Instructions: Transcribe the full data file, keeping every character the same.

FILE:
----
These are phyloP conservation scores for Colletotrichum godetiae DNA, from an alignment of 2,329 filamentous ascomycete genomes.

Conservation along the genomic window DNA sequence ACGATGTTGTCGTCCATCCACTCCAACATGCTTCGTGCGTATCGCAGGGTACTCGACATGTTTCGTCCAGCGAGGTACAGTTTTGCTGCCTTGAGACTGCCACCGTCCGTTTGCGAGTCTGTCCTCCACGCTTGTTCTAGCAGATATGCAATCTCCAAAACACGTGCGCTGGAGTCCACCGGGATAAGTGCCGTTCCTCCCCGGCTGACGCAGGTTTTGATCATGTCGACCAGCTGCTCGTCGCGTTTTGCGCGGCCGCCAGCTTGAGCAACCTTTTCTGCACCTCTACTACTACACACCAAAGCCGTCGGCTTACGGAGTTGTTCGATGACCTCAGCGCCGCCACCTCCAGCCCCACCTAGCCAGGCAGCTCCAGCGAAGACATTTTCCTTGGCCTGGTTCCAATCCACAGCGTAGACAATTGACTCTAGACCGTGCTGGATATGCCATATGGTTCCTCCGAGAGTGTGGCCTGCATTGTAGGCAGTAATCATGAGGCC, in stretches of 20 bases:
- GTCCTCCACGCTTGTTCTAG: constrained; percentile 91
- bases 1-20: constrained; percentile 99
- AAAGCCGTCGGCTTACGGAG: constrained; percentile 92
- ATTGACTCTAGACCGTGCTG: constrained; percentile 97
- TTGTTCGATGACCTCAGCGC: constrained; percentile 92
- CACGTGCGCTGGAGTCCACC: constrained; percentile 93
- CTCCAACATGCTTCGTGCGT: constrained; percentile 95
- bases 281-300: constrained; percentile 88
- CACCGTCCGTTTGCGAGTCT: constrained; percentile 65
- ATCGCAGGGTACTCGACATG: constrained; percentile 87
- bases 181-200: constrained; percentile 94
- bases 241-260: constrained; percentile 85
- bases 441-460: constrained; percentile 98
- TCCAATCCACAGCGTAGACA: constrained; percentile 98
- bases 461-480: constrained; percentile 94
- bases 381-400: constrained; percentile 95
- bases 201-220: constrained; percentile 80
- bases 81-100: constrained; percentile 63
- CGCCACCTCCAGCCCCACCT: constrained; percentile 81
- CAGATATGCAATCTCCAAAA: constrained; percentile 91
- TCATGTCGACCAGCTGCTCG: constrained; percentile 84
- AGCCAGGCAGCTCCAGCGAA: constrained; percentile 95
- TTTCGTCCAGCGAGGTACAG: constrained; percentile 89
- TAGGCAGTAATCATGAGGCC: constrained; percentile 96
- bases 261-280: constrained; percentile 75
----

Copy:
These are phyloP conservation scores for Colletotrichum godetiae DNA, from an alignment of 2,329 filamentous ascomycete genomes.

Conservation along the genomic window DNA sequence ACGATGTTGTCGTCCATCCACTCCAACATGCTTCGTGCGTATCGCAGGGTACTCGACATGTTTCGTCCAGCGAGGTACAGTTTTGCTGCCTTGAGACTGCCACCGTCCGTTTGCGAGTCTGTCCTCCACGCTTGTTCTAGCAGATATGCAATCTCCAAAACACGTGCGCTGGAGTCCACCGGGATAAGTGCCGTTCCTCCCCGGCTGACGCAGGTTTTGATCATGTCGACCAGCTGCTCGTCGCGTTTTGCGCGGCCGCCAGCTTGAGCAACCTTTTCTGCACCTCTACTACTACACACCAAAGCCGTCGGCTTACGGAGTTGTTCGATGACCTCAGCGCCGCCACCTCCAGCCCCACCTAGCCAGGCAGCTCCAGCGAAGACATTTTCCTTGGCCTGGTTCCAATCCACAGCGTAGACAATTGACTCTAGACCGTGCTGGATATGCCATATGGTTCCTCCGAGAGTGTGGCCTGCATTGTAGGCAGTAATCATGAGGCC, in stretches of 20 bases:
- GTCCTCCACGCTTGTTCTAG: constrained; percentile 91
- bases 1-20: constrained; percentile 99
- AAAGCCGTCGGCTTACGGAG: constrained; percentile 92
- ATTGACTCTAGACCGTGCTG: constrained; percentile 97
- TTGTTCGATGACCTCAGCGC: constrained; percentile 92
- CACGTGCGCTGGAGTCCACC: constrained; percentile 93
- CTCCAACATGCTTCGTGCGT: constrained; percentile 95
- bases 281-300: constrained; percentile 88
- CACCGTCCGTTTGCGAGTCT: constrained; percentile 65
- ATCGCAGGGTACTCGACATG: constrained; percentile 87
- bases 181-200: constrained; percentile 94
- bases 241-260: constrained; percentile 85
- bases 441-460: constrained; percentile 98
- TCCAATCCACAGCGTAGACA: constrained; percentile 98
- bases 461-480: constrained; percentile 94
- bases 381-400: constrained; percentile 95
- bases 201-220: constrained; percentile 80
- bases 81-100: constrained; percentile 63
- CGCCACCTCCAGCCCCACCT: constrained; percentile 81
- CAGATATGCAATCTCCAAAA: constrained; percentile 91
- TCATGTCGACCAGCTGCTCG: constrained; percentile 84
- AGCCAGGCAGCTCCAGCGAA: constrained; percentile 95
- TTTCGTCCAGCGAGGTACAG: constrained; percentile 89
- TAGGCAGTAATCATGAGGCC: constrained; percentile 96
- bases 261-280: constrained; percentile 75